After about ten minutes of arguing with these idiots, I suggested we just climb up the beautiful hill right next to us that was loaded with wildflowers.
While we were up there taking some awesome pictures, a pickup truck cruised by and barely even slowed down for the stubborn jackasses. They just grudgingly parted to let him through and then bunched back together blocking the road again.
“Oh, well that looks easy!” I shouted. We clambered back down the hill about to follow suit, but Pooneh didn’t want to take the chance with our rental car getting bashed in by an angry horse. We turned around like a bunch of losers with the jackasses laughing at us and headed back down to find another trail a little further down.
The next day got really crazy. From what I read before the trip, the Lower Salmon River doesn’t have the monstrous rapids like Hells Canyon, but it moves you along better with more frequent rapids and less stagnation in between; nonetheless, it does have a few big ones that can get quite technical.
The guides were getting us all excited by talking about their recent trips, using jargon like “spicy” and “dicey” and how one of them almost got sucked into a big “munchy hole.” They explained that a hole is the area behind a large rock, partially obstructing the flow of water. When the current passes over and around the boulder, it shoots deep toward the bottom and then reverses back onto itself, creating what looks like a hole that churns and chews anything unfortunate enough to get stuck there (hence the term “munchy”) until it eventually decides to spit it (or you) out. Big holes are like legendary beasts, even to experienced rafters, and are probably the most feared hazard of water rafting, obviously requiring a lot of training to avoid or skim by them. They said they saw a pretty big one yesterday on this river but didn’t look too threatening and everyone got past it just fine.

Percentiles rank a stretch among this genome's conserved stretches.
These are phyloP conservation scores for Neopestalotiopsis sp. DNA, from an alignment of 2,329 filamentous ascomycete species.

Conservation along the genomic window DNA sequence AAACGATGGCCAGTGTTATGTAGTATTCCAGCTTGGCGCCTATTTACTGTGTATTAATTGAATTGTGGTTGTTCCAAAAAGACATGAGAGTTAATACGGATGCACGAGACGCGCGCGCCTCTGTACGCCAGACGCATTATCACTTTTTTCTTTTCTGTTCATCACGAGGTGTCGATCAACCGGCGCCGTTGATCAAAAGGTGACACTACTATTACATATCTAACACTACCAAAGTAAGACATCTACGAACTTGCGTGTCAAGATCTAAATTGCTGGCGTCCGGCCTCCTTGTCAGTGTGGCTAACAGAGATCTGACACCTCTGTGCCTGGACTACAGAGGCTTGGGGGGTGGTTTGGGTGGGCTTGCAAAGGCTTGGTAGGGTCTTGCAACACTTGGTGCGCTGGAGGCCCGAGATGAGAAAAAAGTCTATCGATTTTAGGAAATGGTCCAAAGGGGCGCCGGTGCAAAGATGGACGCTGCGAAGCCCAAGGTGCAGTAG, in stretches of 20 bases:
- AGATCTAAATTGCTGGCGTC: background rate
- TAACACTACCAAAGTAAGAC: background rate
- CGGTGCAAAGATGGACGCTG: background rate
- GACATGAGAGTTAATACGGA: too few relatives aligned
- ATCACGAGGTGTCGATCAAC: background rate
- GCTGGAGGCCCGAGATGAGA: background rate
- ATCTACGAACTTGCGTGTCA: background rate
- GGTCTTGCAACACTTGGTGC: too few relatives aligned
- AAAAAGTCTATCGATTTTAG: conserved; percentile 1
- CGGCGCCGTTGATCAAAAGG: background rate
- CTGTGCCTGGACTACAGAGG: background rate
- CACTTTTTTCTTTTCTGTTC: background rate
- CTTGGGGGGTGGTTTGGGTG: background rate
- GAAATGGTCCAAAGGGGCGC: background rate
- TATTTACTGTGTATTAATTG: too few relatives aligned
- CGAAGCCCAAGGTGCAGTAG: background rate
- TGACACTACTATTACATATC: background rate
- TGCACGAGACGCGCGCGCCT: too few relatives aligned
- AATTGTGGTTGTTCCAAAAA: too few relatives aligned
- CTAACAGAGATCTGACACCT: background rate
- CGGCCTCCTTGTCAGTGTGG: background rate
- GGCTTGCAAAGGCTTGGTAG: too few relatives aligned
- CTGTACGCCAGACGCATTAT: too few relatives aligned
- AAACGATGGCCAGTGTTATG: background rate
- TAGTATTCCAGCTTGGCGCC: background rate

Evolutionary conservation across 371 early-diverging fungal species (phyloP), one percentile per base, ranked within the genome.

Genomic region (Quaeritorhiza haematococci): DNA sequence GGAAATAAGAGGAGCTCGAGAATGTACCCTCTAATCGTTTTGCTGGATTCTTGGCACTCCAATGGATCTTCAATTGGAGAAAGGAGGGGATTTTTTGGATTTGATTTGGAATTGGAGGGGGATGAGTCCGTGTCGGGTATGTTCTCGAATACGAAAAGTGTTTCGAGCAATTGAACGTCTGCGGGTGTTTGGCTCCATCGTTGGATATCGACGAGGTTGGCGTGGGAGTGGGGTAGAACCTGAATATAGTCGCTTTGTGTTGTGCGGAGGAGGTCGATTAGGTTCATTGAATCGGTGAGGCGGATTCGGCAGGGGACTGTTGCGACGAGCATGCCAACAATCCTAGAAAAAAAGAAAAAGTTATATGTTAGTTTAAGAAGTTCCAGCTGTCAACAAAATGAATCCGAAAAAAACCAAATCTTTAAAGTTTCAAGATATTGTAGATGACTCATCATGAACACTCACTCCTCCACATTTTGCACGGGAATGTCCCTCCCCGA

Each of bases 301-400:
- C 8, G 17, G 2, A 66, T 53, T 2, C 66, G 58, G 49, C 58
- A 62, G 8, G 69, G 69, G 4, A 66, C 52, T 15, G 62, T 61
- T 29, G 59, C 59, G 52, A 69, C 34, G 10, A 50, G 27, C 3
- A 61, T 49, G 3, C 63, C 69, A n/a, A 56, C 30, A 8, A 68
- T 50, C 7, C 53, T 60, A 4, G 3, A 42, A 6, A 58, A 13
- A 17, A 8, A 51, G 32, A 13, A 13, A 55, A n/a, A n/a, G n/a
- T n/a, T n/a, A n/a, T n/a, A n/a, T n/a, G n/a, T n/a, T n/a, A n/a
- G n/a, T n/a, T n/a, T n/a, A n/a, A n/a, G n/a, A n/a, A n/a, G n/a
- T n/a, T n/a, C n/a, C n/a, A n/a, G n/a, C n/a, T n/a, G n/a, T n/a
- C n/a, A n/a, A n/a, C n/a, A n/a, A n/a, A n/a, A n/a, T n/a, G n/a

Our own guide was really friendly, reassuring us that we would have a lot of fun and not to worry. He said he had a lot of experience since he’s been rafting as a little kid and looked to be in his early twenties. The morning went smoothly, and we were all having a great time. After stopping for a really nice, packed lunch that he personally provided, we started off again for the afternoon. He said we have a “spicy” one coming up, so I decided to ride “Bull” (sitting on the front of raft with legs dangling toward the water and holding onto a rope) with my Go Pro camera recording.